SHAMELESS SELF PROMOTION

A friend asked me why I do this, why I blog. So I asked her why she plays golf.

We do what we do because we love it, need it. Or both. Because, despite the fact the many bloggers pretend they “write for themselves,” it’s untrue. We blog because we want other people to read our words, to connect with our ideas. If we wanted to write “for ourselves,” we’d keep a diary.Garry - Writer Christmas Day

Why are bloggers so coy about wanting an audience? Is it because they aren’t getting a good response, so instead of trying to figure how to bring in more readers and followers, they say they don’t care whether or not anyone reads them?

And then when one of us is moderately successful and popular, they get all squinchy-eyed and moralistic, as if  we’ve ruined the purity of the blogging experience.

Really? Seriously? When did we achieve that lofty spiritual level where we are above worldly concerns … like popularity and success? The hypocrisy of it takes my breath away. If that is how you really feel, you shouldn’t be blogging.

We all care. Anyone who says otherwise is lying — probably to themselves and definitely to us. We all want to be read, to be seen, to have an audience. If we take pictures, we want people to look at our images and say “Wow, that’s amazing.” Because we want to be amazing.

Writing is like breathing. If I don’t write, I suffocate. My friend?  She needs to compete. To play golf. Or she will suffocate.

TELL ME HOW TO WRITE

I can’t begin to count the number of people who tell me they want to be writers, but don’t know how to start.

That they ask the question suggests they will never be writers. Writers write. No one has to tell you how or when. You write and will keep doing it because it’s not what you do, it’s what you are. You may not write brilliantly, but you will write. You’ll get it right eventually. Doing is learning.

I started writing as soon as I could read. Putting words on paper was the same as speaking, but took longer. I didn’t mind the extra time because I could go back and fix written words. Being able to change the words and keep changing them until they said precisely what I wanted them to say was the prize.

I was socially awkward and my youthful verbal skills not well-suited to my age and stage in life. I wasn’t good at sports. No one wanted me on the team. In retrospect, I can understand it, but when I was a kid, it hurt.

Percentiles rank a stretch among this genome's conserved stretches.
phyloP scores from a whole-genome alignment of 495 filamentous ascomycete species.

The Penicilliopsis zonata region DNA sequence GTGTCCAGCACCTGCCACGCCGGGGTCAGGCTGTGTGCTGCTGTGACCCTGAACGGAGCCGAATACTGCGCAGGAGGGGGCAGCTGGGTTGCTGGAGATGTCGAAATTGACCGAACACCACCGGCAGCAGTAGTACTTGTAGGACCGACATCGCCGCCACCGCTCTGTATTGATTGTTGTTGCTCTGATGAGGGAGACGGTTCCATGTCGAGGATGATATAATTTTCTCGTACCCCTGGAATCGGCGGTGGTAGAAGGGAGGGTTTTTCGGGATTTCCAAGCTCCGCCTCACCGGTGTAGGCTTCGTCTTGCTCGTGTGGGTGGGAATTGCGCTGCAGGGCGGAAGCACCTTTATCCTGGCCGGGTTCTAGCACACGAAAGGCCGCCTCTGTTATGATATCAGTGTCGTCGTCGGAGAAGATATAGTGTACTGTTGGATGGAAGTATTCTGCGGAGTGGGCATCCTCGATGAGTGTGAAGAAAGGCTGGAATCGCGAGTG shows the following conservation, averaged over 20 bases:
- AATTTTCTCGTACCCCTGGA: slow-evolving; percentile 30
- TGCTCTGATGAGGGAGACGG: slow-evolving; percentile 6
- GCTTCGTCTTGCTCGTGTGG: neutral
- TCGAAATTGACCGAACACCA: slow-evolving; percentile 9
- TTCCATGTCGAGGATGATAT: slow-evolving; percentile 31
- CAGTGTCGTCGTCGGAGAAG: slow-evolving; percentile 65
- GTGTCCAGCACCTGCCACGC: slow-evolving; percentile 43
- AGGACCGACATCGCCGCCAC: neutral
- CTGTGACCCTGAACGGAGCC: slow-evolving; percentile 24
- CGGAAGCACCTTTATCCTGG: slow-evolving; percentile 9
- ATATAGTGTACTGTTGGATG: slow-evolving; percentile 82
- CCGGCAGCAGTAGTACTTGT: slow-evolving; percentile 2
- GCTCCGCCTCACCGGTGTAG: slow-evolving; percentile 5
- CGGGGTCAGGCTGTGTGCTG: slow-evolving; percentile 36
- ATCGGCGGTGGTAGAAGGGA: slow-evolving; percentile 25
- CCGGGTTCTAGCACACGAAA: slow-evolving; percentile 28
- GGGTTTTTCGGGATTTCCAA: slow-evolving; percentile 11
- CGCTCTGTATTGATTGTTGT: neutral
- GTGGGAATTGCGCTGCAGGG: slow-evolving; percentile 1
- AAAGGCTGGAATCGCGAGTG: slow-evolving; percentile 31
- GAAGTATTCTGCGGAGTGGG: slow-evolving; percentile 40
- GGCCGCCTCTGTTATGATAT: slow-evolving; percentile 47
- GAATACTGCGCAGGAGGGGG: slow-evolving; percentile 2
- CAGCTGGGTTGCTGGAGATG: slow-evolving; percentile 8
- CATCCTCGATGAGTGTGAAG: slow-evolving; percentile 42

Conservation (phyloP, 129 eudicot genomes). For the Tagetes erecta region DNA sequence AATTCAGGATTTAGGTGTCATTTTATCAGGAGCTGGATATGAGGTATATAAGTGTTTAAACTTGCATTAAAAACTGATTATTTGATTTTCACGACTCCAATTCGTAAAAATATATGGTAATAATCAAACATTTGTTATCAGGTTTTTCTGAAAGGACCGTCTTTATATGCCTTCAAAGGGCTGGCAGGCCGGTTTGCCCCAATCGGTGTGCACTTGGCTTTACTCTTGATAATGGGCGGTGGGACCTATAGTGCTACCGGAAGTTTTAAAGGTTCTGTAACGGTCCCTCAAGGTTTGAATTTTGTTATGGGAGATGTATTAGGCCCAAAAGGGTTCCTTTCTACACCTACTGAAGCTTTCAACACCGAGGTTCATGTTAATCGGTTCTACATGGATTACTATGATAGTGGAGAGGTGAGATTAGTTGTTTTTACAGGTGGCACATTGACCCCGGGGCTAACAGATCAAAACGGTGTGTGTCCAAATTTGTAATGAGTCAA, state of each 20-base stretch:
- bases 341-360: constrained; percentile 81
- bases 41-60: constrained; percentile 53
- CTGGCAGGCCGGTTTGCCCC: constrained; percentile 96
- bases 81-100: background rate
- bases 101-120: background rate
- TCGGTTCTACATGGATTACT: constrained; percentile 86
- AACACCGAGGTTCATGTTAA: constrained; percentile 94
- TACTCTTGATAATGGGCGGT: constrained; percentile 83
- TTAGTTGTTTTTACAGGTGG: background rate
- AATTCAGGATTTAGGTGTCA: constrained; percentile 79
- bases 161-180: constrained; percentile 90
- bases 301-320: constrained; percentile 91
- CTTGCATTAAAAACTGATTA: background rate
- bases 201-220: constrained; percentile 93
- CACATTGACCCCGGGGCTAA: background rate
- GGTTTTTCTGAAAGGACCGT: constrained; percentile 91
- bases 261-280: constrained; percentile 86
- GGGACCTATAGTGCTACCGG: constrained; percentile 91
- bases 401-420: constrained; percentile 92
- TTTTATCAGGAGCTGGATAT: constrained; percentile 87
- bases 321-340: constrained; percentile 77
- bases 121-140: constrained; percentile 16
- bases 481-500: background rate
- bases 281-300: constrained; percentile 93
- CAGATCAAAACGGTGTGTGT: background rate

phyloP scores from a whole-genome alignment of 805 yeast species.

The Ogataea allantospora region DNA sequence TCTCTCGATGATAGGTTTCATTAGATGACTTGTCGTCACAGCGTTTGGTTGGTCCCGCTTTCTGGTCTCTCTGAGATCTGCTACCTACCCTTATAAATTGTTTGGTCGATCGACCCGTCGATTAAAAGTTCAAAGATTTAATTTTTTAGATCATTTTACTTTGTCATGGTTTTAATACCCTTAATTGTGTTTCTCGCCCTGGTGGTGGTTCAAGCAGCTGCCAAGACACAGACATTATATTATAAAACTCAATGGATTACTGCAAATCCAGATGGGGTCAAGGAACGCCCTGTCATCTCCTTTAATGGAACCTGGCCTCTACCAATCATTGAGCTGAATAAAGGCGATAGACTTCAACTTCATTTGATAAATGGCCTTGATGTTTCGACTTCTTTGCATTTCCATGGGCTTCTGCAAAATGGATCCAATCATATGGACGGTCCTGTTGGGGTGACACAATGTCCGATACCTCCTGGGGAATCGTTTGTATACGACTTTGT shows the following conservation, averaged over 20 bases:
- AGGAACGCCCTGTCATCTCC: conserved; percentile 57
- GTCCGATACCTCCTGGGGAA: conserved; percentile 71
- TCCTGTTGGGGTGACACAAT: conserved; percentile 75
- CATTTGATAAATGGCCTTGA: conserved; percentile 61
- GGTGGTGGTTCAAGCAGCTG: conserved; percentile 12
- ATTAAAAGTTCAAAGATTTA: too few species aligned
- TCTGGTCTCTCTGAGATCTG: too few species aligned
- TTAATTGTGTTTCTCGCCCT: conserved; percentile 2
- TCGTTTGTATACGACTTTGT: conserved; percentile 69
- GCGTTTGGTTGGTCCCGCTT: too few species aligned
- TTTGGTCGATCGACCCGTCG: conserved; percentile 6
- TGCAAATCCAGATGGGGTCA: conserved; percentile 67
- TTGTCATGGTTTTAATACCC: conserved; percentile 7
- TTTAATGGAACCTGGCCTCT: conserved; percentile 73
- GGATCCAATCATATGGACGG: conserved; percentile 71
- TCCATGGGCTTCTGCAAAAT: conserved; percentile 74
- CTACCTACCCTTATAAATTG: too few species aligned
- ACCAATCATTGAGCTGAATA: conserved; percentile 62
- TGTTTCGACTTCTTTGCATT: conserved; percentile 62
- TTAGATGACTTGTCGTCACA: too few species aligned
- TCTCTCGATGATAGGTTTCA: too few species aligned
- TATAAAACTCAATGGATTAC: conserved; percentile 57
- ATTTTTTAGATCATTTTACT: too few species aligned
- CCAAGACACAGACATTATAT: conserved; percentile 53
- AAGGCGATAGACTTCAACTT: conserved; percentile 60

Games and other social activities let you become popular, make friends, and do those other things which matter to kids. I couldn’t do that stuff, but I could write. And read. I might be a klutz, but words let me build worlds.

75-BookStory HP-2

If you are going to be a writer, you know it. Practice will make you better, help you understand how to build plots,  produce books publishers will buy. But writing itself is a gift. If you have it, you know it.

Writers have words waiting to be written, lining up for the opportunity to be set on paper or in the computer. It may take a while for you to find what you want to write about. But you will write.

Talent comes in an endless number of flavors. If you are a musician, you’ll find a way to make music. The same with painting, photography, drawing, running, hitting a baseball or throwing one so that it just skims that outer corner of the plate at 96 miles per hour. Mathematics, engineering, architecture … creativity and talent are as varied as the people who use it.

Ghost Photographer

ADVICE FOR THE BEWILDERED 

My advice to hopeful writers is simple. Write.

Don’t talk about it. Do it. Write a lot, as often as you can, even if most of it is crap and you won’t show it to anyone. Sooner or later, you’ll find your way. If you don’t write, it’s your loss, but it may also be the world’s loss. You never know how good you can be if you don’t try.

This blog is my outlet for the millions of words stuffed in my head. Yes, I really want you to read it. It matters to me and I see no reason to pretend it doesn’t.

On the other hand, I hate golf. Can’t figure out why anyone would want to walk around an enormous lawn hitting a little white ball. I can’t think of anything more boring, but I know a lot of golfers. They live for it. The rest of the week is just a pause between tee times.